Myovant Reports Data from SPIRIT 1, the Second Phase III Trial of Once-Daily Relugolix Combination Therapy in Women with Endometrial Pain

Jun 26, 2020 | Gynecology, Positive Results

Myovant Reports Data from SPIRIT 1, the Second Phase III Trial of Once-Daily Relugolix Combination Therapy in Women with Endometrial Pain

Myovant Sciences announced positive top-line results from SPIRIT 1, the second of two Phase 3 studies of once-daily relugolix combination therapy (relugolix 40 mg plus estradiol 1.0 mg and norethindrone acetate 0.5 mg) in women with pain associated with endometriosis. Relugolix combination therapy met its co-primary efficacy endpoints and all seven key secondary endpoints in the SPIRIT 1 study. In addition, relugolix combination therapy was generally well-tolerated and resulted in minimal bone mineral density loss over 24 weeks. These data are consistent with SPIRIT 2, the results of which were announced in April of 2020.

SPIRIT 1 was a randomized, double-blind, placebo-controlled study to evaluate 24 weeks of oral, once-daily relugolix (40 mg) co-administered with either 12 or 24 weeks of low-dose estradiol (1.0 mg) and norethindrone acetate (0.5 mg), compared with placebo. The study enrolled 600 women with endometriosis-associated pain. Relugolix combination therapy achieved both co-primary endpoints by demonstrating clinically-meaningful pain reductions for 74.5% of women with dysmenorrhea (menstrual pain) and 58.5% of women with non-menstrual pelvic pain, compared to 26.9% and 39.6% of women in the placebo group, respectively. On average, women receiving relugolix combination therapy had a 73.3% reduction on the 11-point (0 to 10) Numerical Rating Scale for dysmenorrhea from 7.3 (severe pain) to 1.8 (mild pain). All seven key secondary endpoints measured at Week 24 and compared to placebo achieved statistical significance, including changes in mean dysmenorrhea and overall pelvic pain, impact of pain on daily activities as measured by the Endometriosis Health Profile-30 (EHP-30) pain domain, greater proportions of women not using analgesics, changes in mean non-menstrual pelvic pain, greater proportions of women not using opioids and changes in mean dyspareunia (painful intercourse). The only reported adverse events in at least 10% of women in the relugolix combination group were headache and hot flashes.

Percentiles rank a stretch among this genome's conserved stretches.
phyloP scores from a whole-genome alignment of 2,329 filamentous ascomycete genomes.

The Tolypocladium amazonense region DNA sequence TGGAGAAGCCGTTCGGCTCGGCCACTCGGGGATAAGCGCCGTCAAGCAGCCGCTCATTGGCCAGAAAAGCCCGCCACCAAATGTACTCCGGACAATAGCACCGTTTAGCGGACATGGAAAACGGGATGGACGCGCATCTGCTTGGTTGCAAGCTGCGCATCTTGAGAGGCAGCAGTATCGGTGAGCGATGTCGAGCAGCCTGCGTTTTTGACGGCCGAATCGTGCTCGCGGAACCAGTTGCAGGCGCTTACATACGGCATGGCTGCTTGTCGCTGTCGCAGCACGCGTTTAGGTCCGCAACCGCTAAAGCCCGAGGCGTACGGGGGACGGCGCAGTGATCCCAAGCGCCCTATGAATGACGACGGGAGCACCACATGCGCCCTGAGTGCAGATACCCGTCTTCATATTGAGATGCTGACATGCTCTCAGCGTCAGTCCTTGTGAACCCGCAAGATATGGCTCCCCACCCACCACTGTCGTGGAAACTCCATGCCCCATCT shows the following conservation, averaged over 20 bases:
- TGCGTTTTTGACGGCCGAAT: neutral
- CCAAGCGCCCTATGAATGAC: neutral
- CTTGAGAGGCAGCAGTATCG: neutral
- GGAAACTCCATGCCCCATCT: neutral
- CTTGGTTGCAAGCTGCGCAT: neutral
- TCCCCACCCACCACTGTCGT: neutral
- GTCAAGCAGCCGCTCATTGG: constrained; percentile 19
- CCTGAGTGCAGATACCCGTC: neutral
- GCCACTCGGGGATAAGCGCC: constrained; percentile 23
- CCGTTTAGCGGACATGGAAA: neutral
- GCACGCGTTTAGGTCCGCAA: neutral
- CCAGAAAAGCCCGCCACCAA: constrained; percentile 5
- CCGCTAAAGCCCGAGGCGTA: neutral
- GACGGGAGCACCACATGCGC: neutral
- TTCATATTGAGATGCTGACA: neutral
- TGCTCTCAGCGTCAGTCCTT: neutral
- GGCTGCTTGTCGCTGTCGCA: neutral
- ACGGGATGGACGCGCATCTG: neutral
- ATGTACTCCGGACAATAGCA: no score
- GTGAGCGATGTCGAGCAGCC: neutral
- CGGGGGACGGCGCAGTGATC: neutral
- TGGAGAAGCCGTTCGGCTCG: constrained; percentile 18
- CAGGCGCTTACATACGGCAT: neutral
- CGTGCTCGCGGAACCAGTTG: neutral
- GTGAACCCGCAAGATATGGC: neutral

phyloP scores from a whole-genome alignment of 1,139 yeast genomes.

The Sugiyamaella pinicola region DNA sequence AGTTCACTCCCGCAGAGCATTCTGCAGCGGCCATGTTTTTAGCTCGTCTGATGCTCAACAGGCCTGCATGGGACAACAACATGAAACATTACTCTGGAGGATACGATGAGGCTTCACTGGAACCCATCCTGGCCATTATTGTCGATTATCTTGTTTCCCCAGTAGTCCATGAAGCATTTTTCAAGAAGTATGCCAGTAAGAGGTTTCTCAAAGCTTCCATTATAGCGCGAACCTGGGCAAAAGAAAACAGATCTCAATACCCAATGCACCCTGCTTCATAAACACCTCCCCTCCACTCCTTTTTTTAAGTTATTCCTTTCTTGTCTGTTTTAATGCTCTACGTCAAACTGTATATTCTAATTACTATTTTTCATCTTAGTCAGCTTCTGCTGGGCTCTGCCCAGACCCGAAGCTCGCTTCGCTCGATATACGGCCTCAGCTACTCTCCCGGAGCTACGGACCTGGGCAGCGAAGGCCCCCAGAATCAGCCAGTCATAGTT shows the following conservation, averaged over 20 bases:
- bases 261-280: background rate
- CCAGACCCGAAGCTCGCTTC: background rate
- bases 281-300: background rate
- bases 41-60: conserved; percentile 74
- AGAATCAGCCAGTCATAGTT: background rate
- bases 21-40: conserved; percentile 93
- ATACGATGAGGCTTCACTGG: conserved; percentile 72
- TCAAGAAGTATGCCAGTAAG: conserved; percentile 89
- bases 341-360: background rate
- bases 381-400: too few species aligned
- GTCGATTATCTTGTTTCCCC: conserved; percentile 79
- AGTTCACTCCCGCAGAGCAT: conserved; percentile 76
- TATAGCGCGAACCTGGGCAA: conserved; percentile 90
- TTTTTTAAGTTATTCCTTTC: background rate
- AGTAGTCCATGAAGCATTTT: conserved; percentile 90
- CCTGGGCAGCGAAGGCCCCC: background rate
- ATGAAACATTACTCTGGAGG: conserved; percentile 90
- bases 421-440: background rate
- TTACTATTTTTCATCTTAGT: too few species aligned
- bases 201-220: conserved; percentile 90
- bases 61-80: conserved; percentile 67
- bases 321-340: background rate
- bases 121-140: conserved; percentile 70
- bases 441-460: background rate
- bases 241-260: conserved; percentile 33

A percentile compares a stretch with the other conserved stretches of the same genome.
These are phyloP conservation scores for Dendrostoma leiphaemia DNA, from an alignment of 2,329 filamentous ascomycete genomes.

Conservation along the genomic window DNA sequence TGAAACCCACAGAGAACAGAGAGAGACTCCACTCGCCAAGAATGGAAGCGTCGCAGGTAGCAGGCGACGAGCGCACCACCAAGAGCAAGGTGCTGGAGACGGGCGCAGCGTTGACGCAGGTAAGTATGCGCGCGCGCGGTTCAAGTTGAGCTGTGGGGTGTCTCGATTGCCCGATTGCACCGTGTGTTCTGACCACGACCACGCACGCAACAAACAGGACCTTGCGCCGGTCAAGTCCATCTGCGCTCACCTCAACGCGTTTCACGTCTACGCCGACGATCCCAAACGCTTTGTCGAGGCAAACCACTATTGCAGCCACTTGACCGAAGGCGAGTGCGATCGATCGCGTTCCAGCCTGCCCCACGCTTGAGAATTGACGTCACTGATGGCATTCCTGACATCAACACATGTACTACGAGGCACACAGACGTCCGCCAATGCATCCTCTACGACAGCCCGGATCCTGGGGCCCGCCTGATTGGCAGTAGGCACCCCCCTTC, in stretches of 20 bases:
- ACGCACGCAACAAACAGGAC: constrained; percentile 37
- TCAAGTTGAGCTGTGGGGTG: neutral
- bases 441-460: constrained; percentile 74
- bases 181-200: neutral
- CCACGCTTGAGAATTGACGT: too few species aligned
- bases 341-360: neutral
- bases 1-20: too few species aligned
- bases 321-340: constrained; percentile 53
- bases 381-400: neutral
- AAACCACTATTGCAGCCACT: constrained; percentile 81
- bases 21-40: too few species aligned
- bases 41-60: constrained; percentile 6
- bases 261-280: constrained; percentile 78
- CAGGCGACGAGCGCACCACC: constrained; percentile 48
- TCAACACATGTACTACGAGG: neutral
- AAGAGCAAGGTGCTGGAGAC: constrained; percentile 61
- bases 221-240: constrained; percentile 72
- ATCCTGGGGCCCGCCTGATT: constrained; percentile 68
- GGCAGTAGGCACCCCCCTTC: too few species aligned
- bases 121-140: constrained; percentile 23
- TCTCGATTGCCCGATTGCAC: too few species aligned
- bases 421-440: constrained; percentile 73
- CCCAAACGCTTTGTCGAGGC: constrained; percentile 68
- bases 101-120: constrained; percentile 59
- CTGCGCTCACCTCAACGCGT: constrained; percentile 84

“Relugolix has now achieved positive results in five Phase 3 studies across three indications, demonstrating its potential to benefit women with pain from endometriosis and women with heavy menstrual bleeding from uterine fibroids as well as men with advanced prostate cancer,” said Juan Camilo Arjona Ferreira, M.D., chief medical officer of Myovant Sciences. “We look forward to sharing the one-year data from the SPIRIT extension study and submitting a New Drug Application to the FDA for this one dose, one pill, once a day potential treatment for women with endometriosis, which would be our third NDA submission in short succession.”

About Relugolix
Relugolix is a once-daily, oral gonadotropin-releasing hormone (GnRH) receptor antagonist that reduces production of ovarian estradiol, a hormone known to stimulate the growth of uterine fibroids and endometriosis, and testicular testosterone, a hormone known to stimulate the growth of prostate cancer. Myovant is also developing relugolix as a monotherapy tablet (120 mg once daily) for men with advanced prostate cancer. 

About Endometriosis

Endometriosis is an estrogen-dependent, inflammatory disease in which tissue similar to the uterine lining is found outside the uterine cavity, commonly in the lower abdomen or pelvis, on ovaries, the bladder, and the colon. This endometrial-like tissue outside the uterus results in chronic inflammation and can cause scarring and adhesions. The symptoms associated with endometriosis include painful periods and chronic pelvic pain, painful ovulation, pain during or after sexual intercourse, heavy bleeding, fatigue, and infertility. For endometriosis-associated pain, initial treatment options include hormonal contraceptives and over-the-counter pain medications. In more severe cases, GnRH agonists such as leuprolide acetate are used for short-term treatment. An estimated six million women in the U.S. suffer from symptoms of endometriosis, and an estimated one million women are inadequately treated by current medical therapy and require further treatment. Almost 200 million women are affected globally.

Source: Myovant


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